Function Carnival is an interactive, educational game by **Desmos** which helps students understand and create functions. The game includes three activities that depict animated real-life scenarios featuring a canon man and a roller coaster which users must then recreate by drawing an appropriate graph. For example, the first task is to “Draw a graph of Cannon Man’s height vs. time.” Each activity has a drawing and a writing section that helps students grasp the concept of functions, an idea which is vital for Algebra students to master in order to succeed in higher level math courses.

Functions have never been my forte, but Function Carnival makes understanding them easy, even intuitive by asking users to model real-world situations with graphs. Through each exercise, students’ graphing skills become stronger and they are more able to understand what each dip and curve on the function represents by drawing out their models step-by-step and correcting any errors. The writing portions of the activities put the graphs into perspective by encouraging students to analyze already given functions and to either correct them or explain a concept that they demonstrate. Using this module was like learning functions all over again, only better, this time in a way that stuck. Writing down the ideas forming in their heads helps students not only with memorization, but with comprehension of those ideas.

Teachers have the option of choosing between the Basic Carnival (for algebra students) and Advanced Carnival (for calculus students). Within the Advanced Carnival which I completed, there was a section depicting a velocity vs. time graph. The graph had both positive and negative velocity, so that the challenge was to apply the concept of acceleration instead of speed to my interpretation.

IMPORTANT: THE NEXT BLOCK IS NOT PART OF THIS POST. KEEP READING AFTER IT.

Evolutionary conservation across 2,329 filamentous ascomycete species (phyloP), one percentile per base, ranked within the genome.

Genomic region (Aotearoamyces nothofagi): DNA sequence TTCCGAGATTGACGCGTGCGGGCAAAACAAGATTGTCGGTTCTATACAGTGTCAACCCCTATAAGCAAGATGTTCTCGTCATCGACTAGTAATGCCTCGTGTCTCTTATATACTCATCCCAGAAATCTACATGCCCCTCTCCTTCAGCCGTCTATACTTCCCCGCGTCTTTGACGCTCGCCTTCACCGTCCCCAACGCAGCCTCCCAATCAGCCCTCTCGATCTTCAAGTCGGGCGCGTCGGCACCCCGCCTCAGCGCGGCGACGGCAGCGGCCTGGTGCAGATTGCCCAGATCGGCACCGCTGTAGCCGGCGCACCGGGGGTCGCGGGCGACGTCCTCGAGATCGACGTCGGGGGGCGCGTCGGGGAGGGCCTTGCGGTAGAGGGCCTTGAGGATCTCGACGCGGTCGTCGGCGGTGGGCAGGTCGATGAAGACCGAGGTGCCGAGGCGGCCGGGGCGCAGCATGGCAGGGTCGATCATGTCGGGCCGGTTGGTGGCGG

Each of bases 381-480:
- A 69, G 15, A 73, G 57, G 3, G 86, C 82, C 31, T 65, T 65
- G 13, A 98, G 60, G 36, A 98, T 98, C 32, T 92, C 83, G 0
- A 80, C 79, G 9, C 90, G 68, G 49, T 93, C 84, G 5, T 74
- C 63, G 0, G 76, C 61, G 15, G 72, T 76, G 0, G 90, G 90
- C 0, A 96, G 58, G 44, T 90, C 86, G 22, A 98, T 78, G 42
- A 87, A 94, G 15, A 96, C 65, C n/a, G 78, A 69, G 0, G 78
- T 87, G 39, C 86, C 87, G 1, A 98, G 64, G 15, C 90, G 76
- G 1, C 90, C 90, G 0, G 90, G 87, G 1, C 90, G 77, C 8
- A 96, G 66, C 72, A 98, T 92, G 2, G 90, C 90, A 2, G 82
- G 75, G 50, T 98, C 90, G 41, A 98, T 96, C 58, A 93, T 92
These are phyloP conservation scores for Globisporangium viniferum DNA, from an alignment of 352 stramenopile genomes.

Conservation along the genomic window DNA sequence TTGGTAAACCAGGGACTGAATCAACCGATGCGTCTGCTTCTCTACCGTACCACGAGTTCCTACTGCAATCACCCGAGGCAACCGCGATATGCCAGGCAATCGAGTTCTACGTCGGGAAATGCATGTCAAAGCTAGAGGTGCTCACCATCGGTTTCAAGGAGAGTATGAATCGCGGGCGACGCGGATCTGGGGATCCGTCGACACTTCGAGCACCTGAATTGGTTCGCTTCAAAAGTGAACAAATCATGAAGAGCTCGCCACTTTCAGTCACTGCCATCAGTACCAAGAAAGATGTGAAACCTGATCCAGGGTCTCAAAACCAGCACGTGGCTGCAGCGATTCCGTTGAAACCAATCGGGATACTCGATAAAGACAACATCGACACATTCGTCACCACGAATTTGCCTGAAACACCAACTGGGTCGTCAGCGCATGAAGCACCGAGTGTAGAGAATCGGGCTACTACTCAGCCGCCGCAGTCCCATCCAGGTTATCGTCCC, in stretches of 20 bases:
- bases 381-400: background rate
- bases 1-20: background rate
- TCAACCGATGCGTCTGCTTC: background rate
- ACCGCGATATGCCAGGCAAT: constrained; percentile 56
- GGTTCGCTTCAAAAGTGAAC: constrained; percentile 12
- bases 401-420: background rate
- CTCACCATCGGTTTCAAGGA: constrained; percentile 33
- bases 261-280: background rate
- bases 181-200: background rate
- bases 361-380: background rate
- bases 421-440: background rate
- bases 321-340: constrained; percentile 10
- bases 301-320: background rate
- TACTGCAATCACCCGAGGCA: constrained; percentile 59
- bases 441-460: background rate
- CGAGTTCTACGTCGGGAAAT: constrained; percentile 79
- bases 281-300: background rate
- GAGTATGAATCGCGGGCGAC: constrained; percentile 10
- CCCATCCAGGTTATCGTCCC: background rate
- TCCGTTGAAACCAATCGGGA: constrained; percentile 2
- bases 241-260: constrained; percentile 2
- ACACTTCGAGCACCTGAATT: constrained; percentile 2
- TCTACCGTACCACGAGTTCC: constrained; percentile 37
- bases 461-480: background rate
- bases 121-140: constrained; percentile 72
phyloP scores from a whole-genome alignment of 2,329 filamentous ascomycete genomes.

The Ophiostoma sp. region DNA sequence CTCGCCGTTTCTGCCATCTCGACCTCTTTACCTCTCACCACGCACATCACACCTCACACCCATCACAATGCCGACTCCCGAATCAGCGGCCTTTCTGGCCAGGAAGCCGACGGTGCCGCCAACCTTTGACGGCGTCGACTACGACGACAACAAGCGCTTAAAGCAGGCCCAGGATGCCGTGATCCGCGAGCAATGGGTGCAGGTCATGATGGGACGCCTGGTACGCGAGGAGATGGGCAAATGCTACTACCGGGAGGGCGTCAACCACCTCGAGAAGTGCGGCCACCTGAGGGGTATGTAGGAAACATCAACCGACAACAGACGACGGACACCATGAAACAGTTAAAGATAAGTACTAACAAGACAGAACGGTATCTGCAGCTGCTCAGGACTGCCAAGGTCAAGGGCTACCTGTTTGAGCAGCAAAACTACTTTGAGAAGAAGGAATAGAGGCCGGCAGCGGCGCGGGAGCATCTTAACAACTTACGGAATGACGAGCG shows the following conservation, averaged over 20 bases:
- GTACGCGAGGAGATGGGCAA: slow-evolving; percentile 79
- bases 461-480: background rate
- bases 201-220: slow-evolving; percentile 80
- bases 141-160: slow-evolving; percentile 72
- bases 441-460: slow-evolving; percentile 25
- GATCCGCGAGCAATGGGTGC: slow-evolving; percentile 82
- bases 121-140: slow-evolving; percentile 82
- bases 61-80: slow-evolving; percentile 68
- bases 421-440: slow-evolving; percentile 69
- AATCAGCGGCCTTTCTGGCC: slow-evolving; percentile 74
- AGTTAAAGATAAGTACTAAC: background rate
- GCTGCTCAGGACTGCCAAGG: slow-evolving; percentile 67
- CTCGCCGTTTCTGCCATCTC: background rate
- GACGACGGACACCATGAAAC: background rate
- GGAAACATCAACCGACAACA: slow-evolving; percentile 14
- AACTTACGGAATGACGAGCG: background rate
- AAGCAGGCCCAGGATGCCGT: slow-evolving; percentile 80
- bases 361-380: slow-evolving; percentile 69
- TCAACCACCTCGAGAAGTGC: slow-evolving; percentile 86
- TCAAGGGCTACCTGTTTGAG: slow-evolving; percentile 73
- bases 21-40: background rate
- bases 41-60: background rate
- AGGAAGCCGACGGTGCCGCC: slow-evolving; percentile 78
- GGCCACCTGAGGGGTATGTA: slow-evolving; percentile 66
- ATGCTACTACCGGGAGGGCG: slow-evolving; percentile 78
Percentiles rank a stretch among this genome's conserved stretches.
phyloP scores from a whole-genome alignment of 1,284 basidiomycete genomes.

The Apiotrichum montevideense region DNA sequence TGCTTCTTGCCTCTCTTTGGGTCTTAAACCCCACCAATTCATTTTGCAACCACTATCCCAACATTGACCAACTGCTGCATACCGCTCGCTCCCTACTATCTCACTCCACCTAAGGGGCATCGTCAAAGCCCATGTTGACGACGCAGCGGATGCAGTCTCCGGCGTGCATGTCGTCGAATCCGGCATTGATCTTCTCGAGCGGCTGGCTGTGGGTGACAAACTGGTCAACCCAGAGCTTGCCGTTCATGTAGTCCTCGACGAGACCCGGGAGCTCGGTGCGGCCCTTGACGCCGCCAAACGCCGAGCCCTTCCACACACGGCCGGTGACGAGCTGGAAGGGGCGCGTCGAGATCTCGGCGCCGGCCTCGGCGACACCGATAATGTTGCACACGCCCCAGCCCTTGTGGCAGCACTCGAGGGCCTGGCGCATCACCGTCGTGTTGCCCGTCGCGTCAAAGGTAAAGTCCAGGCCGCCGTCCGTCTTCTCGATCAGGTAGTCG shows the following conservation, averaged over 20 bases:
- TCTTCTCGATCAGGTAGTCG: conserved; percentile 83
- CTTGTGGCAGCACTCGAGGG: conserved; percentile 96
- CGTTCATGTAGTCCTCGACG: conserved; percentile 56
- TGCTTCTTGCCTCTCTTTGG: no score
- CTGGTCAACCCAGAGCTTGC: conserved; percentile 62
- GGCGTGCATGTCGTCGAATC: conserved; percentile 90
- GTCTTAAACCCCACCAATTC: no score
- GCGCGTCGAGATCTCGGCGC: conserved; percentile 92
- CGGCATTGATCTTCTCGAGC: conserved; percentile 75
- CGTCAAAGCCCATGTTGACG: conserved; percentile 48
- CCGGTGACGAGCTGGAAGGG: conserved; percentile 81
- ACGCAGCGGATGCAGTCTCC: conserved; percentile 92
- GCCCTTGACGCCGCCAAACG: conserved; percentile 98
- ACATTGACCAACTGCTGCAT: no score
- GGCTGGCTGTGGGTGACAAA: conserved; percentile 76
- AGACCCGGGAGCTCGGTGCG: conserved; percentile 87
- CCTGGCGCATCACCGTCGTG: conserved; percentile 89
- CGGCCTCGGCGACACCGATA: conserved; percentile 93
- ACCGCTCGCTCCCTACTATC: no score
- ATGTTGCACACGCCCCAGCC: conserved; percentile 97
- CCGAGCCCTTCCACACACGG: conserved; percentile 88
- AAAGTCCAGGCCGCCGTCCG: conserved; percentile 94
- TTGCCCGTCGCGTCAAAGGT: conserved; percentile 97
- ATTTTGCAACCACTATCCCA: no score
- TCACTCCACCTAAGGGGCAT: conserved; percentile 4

Despite its functionality (pardon the pun), the activities are complex and a bit difficult to get the hang of at first so that the activity definitely needs teacher guidance. I don’t think this is an activity that should be assigned for independent practice for students. Also, the program also does not offer immediate feedback on the writing portions. However, the teacher is able to view all student responses – both the graphs and the written responses – so that she or he is able to give feedback to individual students. This **video** shows what the teacher would see on his/her screen as the students complete the graphs.

As an added bonus, the program offers a do-it-yourself bonus challenge at the very end to reinforce the students’ knowledge which is “On a blank piece of paper, create your own graph. Label the y-axis. Draw the graph. Then write the story it describes.” The challenge is a great way for students to apply what they learned in the activities to a scenario of their own creation, both sparking their creativity and prompting them to concrete the knowledge they gained. All in all, Function Carnival gets a five star rating from me. While I still wish my algebra teacher had introduced it to me back in eighth grade, I’m nevertheless glad to be recommending this fantastic program to you.

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